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What Role Did Pitch Variation Play in 1960s-80s Pop Music?

David Bialik muses on a little question involving time

During the 1960s through the 1980s, popular music coming out of England was forefront to the radio listening audience. Yes, it started with the imported cuts from the Beatles and went well into the new wave/punk era. 

The music that came from Britain took over the charts in those decades. Radio stations rushed to play the cuts from England. Record stores (yeah, remember them?) had separate sections just for imports. 

Everyone tried to recreate the sound but few could. Why were these so magical?

Ringo Starr (left) giving a radio interview during the Beatles media conference prior to their concert at the Baltimore Civic Centre in the USA on 13th September 1964. (Photo by Mike Mitchell/Paul Popper/Popperfoto via Getty Images)

I am a fan of all of this music. The musicians and music are excellent. But my theory includes a physics angle too. 

Radio stations were rushing British pressings to air well before the U.S. releases were available. These were analog recordings recorded on tape machines with motors traveling at 50 cycles — with the intent that the records would be played back with power at 50 cycles. 

Here in the United States the power is at 60 cycles.

With that in mind, let’s consider the scenarios of radio stations in the 1960s taking records recorded in England — not yet released in the United States — and playing them on 60-cycle (or hertz) turntables. This will cause the music to be faster and alter the pitch of the music. 

This change made the music more desirable. It has always been said that the audience likes a fast song! The audience was still hearing all the words; the beat was still complete but a little faster. 

The music played on the intended U.S. recordings did not sound the same.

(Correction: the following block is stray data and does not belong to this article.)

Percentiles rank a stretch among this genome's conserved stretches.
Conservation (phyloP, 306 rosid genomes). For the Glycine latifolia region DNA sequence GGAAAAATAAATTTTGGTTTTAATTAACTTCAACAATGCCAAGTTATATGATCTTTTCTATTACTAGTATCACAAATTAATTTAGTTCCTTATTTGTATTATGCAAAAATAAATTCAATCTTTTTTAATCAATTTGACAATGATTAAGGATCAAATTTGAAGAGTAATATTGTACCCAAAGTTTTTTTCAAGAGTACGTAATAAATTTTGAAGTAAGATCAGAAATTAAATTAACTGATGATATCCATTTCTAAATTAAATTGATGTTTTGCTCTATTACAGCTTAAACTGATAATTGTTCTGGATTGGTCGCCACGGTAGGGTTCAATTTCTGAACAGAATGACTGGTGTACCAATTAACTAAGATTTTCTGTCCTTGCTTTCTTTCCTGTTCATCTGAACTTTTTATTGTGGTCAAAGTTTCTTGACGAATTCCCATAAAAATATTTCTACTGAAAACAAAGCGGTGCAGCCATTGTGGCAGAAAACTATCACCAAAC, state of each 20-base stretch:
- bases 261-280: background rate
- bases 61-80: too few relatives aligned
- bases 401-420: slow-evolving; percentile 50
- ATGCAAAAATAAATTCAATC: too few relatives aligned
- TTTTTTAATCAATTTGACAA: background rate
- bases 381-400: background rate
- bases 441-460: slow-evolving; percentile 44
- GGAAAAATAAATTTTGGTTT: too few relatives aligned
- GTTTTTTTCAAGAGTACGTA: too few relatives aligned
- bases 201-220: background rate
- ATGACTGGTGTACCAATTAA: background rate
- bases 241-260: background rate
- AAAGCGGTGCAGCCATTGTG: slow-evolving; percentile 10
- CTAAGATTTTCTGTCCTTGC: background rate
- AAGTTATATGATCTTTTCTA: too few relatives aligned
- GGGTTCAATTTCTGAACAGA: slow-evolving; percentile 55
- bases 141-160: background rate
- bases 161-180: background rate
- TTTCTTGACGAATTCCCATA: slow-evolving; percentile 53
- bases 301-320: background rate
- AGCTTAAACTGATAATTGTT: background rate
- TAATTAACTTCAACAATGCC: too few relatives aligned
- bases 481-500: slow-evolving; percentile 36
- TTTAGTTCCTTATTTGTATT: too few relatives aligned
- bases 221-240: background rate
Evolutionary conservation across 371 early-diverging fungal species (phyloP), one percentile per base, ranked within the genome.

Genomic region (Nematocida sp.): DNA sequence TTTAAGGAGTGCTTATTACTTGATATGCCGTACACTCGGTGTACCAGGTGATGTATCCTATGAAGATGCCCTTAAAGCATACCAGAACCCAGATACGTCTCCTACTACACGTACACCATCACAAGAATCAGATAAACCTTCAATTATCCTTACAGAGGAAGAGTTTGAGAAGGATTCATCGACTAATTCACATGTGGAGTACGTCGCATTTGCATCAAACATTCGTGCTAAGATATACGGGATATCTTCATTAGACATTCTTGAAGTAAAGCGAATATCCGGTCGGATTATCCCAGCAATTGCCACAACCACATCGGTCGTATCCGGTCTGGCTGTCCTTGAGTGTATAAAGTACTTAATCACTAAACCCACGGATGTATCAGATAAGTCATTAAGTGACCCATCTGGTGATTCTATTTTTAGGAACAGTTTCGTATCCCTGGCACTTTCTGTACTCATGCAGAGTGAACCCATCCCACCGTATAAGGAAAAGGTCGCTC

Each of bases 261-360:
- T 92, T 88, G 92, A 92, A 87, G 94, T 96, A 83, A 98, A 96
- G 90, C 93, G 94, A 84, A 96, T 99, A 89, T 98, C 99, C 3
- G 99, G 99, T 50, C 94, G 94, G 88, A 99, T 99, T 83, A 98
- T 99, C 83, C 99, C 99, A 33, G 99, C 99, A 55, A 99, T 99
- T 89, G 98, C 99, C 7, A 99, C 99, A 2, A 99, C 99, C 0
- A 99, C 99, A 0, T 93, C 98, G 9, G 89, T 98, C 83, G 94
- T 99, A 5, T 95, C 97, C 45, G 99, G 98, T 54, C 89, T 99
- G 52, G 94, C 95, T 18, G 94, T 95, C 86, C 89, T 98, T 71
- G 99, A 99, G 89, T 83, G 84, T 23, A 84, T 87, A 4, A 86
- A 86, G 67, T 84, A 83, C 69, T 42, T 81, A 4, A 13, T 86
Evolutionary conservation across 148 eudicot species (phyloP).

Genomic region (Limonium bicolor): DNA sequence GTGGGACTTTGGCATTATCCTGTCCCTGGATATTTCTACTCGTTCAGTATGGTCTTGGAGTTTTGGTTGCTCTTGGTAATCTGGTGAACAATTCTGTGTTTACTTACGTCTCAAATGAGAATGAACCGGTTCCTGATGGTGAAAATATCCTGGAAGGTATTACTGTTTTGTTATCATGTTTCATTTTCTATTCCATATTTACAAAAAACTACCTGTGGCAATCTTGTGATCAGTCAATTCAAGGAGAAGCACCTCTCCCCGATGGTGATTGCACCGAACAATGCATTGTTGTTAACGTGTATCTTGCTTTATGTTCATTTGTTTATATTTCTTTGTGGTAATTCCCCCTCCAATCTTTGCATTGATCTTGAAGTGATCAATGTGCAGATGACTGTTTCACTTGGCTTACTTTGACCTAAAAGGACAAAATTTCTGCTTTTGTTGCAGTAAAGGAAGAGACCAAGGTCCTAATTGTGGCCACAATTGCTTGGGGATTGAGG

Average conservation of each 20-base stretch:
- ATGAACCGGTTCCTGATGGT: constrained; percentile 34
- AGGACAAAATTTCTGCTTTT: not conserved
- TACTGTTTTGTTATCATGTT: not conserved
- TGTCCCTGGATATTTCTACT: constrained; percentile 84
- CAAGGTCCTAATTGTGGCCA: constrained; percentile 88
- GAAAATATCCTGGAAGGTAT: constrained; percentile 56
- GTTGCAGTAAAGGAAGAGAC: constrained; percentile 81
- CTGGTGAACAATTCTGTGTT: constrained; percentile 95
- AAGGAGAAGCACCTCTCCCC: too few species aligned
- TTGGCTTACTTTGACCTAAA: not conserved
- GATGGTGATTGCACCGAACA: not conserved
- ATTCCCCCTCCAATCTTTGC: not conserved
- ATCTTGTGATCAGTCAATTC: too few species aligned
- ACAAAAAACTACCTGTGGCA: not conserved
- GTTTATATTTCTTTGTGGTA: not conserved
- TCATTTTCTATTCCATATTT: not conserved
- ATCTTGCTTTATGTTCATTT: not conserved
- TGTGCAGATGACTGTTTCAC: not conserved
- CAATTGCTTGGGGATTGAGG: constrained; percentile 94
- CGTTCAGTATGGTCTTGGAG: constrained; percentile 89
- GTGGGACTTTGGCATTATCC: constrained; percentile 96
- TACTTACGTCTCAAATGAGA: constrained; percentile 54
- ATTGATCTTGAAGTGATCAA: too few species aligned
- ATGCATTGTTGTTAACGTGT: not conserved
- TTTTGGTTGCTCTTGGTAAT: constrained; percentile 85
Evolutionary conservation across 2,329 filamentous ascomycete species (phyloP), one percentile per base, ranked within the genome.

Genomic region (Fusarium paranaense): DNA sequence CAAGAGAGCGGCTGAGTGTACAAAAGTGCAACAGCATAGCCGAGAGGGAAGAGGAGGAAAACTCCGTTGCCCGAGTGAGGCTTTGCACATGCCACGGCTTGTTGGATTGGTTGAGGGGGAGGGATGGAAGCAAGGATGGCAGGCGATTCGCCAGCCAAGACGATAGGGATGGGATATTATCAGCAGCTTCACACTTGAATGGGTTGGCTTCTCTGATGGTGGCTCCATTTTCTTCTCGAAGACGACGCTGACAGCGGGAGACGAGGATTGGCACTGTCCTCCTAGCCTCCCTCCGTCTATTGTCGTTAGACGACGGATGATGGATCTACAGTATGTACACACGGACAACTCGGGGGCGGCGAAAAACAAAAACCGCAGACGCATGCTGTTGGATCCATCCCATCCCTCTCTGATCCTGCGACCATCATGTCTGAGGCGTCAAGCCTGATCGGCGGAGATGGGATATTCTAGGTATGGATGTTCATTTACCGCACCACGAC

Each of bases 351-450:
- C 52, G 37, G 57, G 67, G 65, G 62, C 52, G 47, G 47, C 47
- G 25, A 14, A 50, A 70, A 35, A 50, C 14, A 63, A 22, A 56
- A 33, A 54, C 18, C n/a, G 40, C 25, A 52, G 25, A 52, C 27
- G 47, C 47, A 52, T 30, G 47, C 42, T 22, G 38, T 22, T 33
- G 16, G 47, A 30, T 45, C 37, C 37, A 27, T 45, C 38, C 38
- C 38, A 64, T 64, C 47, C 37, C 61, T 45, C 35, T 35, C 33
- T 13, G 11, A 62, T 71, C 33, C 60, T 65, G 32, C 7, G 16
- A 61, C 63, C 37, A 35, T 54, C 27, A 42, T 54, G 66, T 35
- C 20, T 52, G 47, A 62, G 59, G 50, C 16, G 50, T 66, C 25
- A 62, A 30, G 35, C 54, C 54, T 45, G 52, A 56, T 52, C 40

Pitch altering became common. Radio stations picked up on this. Some tried speeding up all the music on their stations, and this was done frequently. The faster speed also conveyed an energy that the live bands or the US pressings could not replicate.

I think this may be one of the reasons that British music was so popular, or at least that the impact of this small change is underappreciated.

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The practice continued through the 1980s. But pitch altering didn’t transfer into the era of the compact disc, which really marked the beginning of file-based audio.

This may help explain why Beatles music was particularly appealing in the United States. Of course there are other factors. Ringo, a left-handed drummer playing on a right-handed set, can change where we hear the downbeat. Plus, we had great musicians. Musicians would try to duplicate the sound to no avail since the timing and pitch were not the same.

Maybe this is why Technics and other turntable manufacturers made sure to put a variable pitch control on their products. Broadcast equipment makers have made pitch altering devices for a long time.

This also explains a difference people hear when comparing the new Giles Martin mastered releases to the originals. Yes they are clearer — Ringo has said he can now hear his drumming — but they are now at the intended speed.

As said before, this is only my theory, and we can’t lose sight of the musical genius of the best of those acts. 

But maybe it does help explain the popularity of “all things from England” during that time.

Read more radio musings from David Bialik. Or comment on this or any article by emailing [email protected].